Figure 2. Rate Ratio of Lactic Acidosis by Age among Hospitalized DM Patients in Japan. * Denotes masking where there were fewer than 10 patients.
Ijerph 20 05300 g002
Table 1. Exposure to biguanides and LA outcomes among hospitalized DM patients.
Table 1. Exposure to biguanides and LA outcomes among hospitalized DM patients.
Hospitalized DM Patients Lactic Acidosis Diagnosis
No Lactic Acidosis Diagnosis
(No Disease)
Biguanide prescription (Exposed)782
(a + b)
No biguanide prescription (Unexposed)1310
(c + d)
(a + c)
(b + d)
(a + b + c + d)
Table 2. Patient Group Classification, Incidence Rates, and Rate Ratio.
Table 2. Patient Group Classification, Incidence Rates, and Rate Ratio.
DM PatientsNumber of Person-Days at Risk of LAPatientsIncidence Rate of LA Rate Ratio of Developing LA (95% CI)
Biguanide prescription
2,128,760,399 person-daysDiagnosed with LA (a)
(N = 782)
/100,000 person-years
Not diagnosed with LA (b)
(N = 527,986)
No biguanide prescription
5,118,605,720 person-daysDiagnosed with LA (c)
(N = 1310)
/100,000 person-years
Not diagnosed with LA (d)
(N = 1,966,672)
Incidence rate of LA: (number of LA/number of person-days at risk of LA) × 365 days × 100,000 DM patients. Rate ratio: incidence rate of LA in Exposed Group/incidence rate of LA in Unexposed Group.
Table 3. Incidence Rate of Lactic Acidosis by Age among Hospitalized DM Patients in Japan.
Table 3. Incidence Rate of Lactic Acidosis by Age among Hospitalized DM Patients in Japan.
Biguanide-LA-Hospitalized GroupNon-Biguanide-LA-Hospitalized Group
(Exposed Group)(Unexposed Group)
Incidence Rate
/100,000 Person-Years
Rate Ratio
(95% CI)
NumberIncidence Rate
/100,000 Person-Years
Rate Ratio
(95% CI)
<657.611.20 (0.96–1.50)1406.36Reference182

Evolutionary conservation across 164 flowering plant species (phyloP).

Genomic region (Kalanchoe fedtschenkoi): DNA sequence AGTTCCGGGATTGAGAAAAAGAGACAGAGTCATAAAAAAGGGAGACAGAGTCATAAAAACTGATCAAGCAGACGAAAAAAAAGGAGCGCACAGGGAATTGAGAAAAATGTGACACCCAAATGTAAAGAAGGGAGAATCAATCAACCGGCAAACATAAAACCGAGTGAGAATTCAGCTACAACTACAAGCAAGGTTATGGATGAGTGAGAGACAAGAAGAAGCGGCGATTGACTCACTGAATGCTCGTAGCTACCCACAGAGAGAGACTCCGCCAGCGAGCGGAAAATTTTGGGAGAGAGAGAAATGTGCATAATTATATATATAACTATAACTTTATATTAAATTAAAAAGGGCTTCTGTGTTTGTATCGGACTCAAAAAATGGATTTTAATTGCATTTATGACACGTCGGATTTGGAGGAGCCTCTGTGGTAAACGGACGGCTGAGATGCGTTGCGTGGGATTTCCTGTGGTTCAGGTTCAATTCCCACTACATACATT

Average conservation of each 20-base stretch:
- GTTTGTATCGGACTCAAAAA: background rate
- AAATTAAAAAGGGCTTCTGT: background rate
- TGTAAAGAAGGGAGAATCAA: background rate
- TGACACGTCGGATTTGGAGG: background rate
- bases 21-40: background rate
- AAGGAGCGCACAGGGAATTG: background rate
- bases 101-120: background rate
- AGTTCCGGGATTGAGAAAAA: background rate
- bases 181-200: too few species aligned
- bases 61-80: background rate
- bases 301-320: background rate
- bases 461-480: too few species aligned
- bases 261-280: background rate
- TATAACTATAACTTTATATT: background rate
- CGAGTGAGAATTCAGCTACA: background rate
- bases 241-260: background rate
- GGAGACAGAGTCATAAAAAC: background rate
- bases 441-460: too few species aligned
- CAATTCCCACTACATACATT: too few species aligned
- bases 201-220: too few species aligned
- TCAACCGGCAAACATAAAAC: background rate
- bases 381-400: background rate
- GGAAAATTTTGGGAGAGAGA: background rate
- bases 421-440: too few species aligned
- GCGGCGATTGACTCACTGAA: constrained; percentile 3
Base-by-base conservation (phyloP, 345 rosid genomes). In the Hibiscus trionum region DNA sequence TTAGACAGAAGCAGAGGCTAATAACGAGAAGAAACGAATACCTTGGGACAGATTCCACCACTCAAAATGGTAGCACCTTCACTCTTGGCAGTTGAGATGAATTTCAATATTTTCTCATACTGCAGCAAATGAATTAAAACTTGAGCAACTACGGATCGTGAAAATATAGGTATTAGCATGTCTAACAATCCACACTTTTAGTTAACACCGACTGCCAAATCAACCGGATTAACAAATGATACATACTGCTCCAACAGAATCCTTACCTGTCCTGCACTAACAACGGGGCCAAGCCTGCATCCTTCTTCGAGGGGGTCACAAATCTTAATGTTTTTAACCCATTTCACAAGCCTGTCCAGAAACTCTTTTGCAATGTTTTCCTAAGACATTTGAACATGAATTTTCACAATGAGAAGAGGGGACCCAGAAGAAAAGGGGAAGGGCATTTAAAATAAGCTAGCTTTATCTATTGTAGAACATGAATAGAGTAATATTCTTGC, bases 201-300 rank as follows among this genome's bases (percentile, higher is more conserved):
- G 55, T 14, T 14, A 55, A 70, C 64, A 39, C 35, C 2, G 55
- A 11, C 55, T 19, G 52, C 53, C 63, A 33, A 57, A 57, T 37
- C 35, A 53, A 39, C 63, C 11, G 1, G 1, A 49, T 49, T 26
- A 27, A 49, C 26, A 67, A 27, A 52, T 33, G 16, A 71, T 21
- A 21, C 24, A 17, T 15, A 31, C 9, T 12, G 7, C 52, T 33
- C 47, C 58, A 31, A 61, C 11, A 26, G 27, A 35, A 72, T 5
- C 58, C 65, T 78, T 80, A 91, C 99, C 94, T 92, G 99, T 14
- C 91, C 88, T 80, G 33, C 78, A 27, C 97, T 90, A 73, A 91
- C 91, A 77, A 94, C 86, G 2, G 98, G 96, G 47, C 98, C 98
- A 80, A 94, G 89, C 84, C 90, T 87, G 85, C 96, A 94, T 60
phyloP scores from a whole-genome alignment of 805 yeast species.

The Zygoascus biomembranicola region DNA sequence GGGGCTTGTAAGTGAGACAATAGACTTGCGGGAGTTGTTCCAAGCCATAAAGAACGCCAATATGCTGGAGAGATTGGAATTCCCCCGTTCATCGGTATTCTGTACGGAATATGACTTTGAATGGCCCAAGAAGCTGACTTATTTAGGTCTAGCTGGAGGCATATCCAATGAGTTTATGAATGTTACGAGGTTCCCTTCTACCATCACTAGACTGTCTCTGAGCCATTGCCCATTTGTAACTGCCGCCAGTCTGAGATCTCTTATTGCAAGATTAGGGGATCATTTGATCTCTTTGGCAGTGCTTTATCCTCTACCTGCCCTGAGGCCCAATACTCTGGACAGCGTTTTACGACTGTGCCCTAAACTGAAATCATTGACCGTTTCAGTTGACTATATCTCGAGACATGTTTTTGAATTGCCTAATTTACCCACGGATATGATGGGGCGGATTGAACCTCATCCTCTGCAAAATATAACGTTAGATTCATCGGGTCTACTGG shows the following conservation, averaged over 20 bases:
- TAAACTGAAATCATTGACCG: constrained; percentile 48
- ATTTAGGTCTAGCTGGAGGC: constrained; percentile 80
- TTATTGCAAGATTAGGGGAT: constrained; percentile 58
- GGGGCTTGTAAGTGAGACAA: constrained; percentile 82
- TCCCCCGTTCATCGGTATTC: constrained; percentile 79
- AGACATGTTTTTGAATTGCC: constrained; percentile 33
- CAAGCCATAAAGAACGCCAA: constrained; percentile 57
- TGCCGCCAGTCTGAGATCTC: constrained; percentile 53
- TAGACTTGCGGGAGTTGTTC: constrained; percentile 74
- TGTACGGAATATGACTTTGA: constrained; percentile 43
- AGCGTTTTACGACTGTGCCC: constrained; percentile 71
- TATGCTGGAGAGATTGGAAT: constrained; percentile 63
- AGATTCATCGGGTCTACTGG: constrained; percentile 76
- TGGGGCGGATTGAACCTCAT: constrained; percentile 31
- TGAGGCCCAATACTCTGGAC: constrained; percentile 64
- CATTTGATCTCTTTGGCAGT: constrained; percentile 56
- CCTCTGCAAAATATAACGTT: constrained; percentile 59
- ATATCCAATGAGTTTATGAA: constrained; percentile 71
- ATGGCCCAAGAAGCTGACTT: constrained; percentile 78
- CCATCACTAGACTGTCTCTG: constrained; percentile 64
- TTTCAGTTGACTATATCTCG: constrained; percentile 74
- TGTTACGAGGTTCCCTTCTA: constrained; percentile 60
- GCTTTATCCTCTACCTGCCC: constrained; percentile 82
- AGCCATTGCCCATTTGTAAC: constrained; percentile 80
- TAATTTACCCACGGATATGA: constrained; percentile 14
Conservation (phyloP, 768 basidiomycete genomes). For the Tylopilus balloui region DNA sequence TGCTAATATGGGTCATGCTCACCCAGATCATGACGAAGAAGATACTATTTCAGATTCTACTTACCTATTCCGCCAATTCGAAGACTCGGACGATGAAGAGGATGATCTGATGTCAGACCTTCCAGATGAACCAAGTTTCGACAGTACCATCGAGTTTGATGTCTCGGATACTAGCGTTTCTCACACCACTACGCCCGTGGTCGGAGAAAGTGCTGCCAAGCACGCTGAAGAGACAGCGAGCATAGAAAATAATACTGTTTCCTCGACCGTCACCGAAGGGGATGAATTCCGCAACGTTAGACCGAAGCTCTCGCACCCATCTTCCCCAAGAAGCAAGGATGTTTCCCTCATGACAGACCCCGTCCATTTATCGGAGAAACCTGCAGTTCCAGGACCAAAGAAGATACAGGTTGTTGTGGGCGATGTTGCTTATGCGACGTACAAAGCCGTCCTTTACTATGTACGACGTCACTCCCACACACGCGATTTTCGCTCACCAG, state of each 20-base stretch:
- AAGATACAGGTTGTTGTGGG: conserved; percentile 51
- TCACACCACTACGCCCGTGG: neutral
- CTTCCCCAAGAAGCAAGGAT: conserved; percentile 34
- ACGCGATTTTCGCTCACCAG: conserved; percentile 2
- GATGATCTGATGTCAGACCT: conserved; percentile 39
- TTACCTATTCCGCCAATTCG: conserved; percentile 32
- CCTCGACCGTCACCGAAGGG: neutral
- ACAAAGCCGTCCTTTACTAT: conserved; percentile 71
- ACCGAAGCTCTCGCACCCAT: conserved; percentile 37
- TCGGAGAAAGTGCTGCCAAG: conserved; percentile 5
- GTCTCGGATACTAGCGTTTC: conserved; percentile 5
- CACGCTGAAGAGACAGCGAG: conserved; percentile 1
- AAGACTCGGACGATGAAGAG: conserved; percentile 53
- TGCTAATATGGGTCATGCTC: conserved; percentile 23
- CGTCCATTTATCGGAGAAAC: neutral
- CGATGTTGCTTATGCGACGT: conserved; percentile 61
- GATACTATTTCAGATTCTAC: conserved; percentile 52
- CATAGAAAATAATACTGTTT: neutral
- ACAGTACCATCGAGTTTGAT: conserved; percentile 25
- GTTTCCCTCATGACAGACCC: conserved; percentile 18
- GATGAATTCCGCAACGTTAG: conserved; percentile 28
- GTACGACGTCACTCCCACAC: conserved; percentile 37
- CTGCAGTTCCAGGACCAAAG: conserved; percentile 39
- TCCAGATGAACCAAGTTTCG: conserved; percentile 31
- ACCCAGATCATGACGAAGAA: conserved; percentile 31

65–6912.471.96 (1.502.56)786.551.03 (0.80–1.32)91
70–7414.792.32 (1.763.06)707.661.20 (0.94–1.53)103
75–7917.662.78 (2.063.74)5711.391.79 (1.432.23)137
80–8440.126.31 (4.758.39)6416.082.53 (2.033.16)137
85–8931.624.97 (2.988.29)1620.043.15 (2.414.11)77
90–9425.413.99 (2.596.16)23
<659.471.46 (1.091.96)896.48Reference90
65–698.641.33 (0.91–1.94)386.931.07 (0.77–1.49)58
70–7415.262.36 (1.703.27)606.731.04 (0.75–1.43)64
75–7916.542.55 (1.803.61)498.871.37 (1.021.84)87
80–8434.965.40 (3.917.46)6211.021.70 (1.282.27)96
85–8943.296.68 (4.509.91)3417.292.67 (2.013.55)98
90–9458.99.09 (5.0816.26)1321.993.39 (2.404.78)51
Incidence rate and 95% CI not calculated due to masking data. Denotes masking where there were fewer than 10 patients. Bold: p < 0.01.
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Mohri, T.; Okamoto, S.; Nishioka, Y.; Myojin, T.; Kubo, S.; Higashino, T.; Okada, S.; Akai, Y.; Noda, T.; Ishii, H.; et al. Risk of Lactic Acidosis in Hospitalized Diabetic Patients Prescribed Biguanides in Japan: A Retrospective Total-Population Cohort Study. Int. J. Environ. Res. Public Health 2023, 20, 5300.

AMA Style

Mohri T, Okamoto S, Nishioka Y, Myojin T, Kubo S, Higashino T, Okada S, Akai Y, Noda T, Ishii H, et al. Risk of Lactic Acidosis in Hospitalized Diabetic Patients Prescribed Biguanides in Japan: A Retrospective Total-Population Cohort Study. International Journal of Environmental Research and Public Health. 2023; 20(7):5300.

Chicago/Turabian Style

Mohri, Takako, Sawako Okamoto, Yuichi Nishioka, Tomoya Myojin, Shinichiro Kubo, Tsuneyuki Higashino, Sadanori Okada, Yasuhiro Akai, Tatsuya Noda, Hitoshi Ishii, and et al. 2023. "Risk of Lactic Acidosis in Hospitalized Diabetic Patients Prescribed Biguanides in Japan: A Retrospective Total-Population Cohort Study" International Journal of Environmental Research and Public Health 20, no. 7: 5300.